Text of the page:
It’s all about the core, about the core…but as Amy Beausang explains in her blog, the plank might just be the perfect exercise to get that paddle strength you need.
Amy’s Six Reasons (other than paddling) why you should care about the core:
- A stronger core helps you perform everyday acts. Bending to put on shoes or scoop up a package, turning to look behind you, sitting in a chair, or simply standing still — these are just a few of the many mundane actions that rely on your core and that you might not notice until they become difficult or painful. Cleaning house, gardening, fix-it-yourself projects, even basic activities of daily living — bathing or dressing, for example — rely on your core.
- A stronger core helps you get through your workdays injury-free, even if you have “just” a desk job. Sure, jobs that involve lifting, twisting, and standing all rely on core muscles. But did you realize that less obvious tasks — like sitting at your desk for hours — engage your core as well? Typing and computer use, for example, can make back muscles surprisingly stiff and sore, particularly if you’re not strong enough to practice good posture and aren’t taking sufficient breaks (see my post on The 55-Minute Work Hour for more on the topic of “breaks”).
- A stronger core helps stave off development of low back pain. A potentially debilitating, sometimes excruciating problem, low back pain affects about 80% of Americans at some point in our lives. This yet another reason why doing exercises that promote well-balanced, resilient core muscles is so important. Even if back pain does strike, it’s quite likely that a regimen of core exercises will be a part of the treatment plan.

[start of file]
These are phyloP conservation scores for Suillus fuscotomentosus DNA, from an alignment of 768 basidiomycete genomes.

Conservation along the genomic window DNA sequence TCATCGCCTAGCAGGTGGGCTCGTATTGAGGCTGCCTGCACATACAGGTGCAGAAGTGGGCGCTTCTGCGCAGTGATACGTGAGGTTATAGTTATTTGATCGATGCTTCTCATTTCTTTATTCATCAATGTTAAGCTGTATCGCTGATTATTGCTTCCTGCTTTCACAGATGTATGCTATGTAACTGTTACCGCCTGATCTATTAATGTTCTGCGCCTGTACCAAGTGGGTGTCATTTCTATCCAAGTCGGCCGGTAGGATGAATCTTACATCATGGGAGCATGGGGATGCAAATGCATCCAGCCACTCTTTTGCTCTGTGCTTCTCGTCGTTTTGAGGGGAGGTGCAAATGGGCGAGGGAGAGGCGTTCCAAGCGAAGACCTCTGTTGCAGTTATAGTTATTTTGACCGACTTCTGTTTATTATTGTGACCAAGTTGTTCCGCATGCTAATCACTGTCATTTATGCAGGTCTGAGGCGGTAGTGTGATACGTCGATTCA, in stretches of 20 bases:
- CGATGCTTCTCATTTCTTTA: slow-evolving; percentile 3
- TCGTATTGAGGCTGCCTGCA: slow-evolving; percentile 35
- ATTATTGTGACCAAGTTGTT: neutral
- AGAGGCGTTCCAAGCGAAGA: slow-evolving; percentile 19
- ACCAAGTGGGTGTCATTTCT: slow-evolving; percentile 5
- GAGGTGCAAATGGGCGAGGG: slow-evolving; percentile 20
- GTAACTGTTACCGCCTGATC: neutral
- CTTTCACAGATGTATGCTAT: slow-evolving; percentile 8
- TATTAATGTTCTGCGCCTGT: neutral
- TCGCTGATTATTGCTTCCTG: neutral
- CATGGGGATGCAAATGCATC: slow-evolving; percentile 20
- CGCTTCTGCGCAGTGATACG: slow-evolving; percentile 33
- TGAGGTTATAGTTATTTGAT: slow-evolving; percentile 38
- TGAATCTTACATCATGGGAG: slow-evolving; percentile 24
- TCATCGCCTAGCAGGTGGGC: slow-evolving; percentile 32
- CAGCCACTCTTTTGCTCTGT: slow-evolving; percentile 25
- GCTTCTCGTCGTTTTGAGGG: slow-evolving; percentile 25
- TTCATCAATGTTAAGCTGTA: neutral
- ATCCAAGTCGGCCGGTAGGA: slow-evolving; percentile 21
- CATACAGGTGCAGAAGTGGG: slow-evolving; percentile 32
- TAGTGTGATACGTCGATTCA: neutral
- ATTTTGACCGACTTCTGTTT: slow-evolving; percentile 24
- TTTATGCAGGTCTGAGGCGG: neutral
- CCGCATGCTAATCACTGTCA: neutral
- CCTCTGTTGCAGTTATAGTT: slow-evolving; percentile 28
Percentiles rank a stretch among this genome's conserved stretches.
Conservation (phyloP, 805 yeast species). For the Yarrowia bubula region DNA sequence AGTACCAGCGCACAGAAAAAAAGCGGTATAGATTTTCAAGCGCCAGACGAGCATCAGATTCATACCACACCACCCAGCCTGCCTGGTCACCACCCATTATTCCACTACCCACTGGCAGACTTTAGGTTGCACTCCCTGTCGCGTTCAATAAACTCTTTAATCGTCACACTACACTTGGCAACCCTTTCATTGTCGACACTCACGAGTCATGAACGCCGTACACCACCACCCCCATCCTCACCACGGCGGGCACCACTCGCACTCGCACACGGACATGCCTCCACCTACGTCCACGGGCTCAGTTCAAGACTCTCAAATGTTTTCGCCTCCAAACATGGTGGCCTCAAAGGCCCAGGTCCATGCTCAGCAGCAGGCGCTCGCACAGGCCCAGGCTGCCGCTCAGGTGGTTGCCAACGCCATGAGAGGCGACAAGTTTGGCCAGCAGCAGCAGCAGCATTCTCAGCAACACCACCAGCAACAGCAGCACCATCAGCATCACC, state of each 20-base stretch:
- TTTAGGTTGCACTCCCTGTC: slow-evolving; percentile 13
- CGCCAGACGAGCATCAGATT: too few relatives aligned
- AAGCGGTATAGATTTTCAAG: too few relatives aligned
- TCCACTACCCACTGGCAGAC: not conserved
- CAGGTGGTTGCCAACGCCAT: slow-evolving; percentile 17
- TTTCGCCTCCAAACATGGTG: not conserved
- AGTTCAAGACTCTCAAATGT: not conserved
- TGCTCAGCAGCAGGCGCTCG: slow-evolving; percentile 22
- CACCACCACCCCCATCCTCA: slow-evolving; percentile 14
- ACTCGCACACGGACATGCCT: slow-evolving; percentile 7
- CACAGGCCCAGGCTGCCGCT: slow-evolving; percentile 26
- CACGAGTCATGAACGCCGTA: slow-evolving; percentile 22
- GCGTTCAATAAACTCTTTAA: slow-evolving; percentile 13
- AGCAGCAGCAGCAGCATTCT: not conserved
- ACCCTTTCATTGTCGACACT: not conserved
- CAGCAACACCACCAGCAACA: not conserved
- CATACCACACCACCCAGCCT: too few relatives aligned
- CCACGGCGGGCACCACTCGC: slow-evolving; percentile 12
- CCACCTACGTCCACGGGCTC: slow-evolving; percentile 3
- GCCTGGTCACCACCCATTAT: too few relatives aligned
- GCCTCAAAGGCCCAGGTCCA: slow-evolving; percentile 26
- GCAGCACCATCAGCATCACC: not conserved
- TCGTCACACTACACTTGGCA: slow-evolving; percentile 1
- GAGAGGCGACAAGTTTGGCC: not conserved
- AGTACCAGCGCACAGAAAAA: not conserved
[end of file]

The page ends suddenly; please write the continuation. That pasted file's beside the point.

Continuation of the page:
- A stronger core helps you train properly and have more fun doing it. Running, biking, swimming, paddleboarding, kayaking, rowing, golfing, tennis, dancing, and any other athletic move. Name it, and your core plays a key role in its execution.
- A stronger core helps protect you from falling. Your core muscles help stabilize your body. This allows you to move in any direction–even on the bumpiest terrain–or stand in one spot without losing your balance. Thus, core exercises can lessen your risk of falling, which is even more important as we age. Roughly 250,000 people over the age of 65 land in the hospital each year due to hip fracture, and greater than 95% of these fractures are caused by falling–usually sideways.
- A stronger core gives you better posture (thus you look leaner). Your momma told you to sit up straight! Weak core muscles contribute to slouching. Here are 2 great reasons to care about good posture: (1) it trims your silhouette, and (2) projects confidence! Oh, and it actually allows you to breathe deeply, so that’s an important reason, too.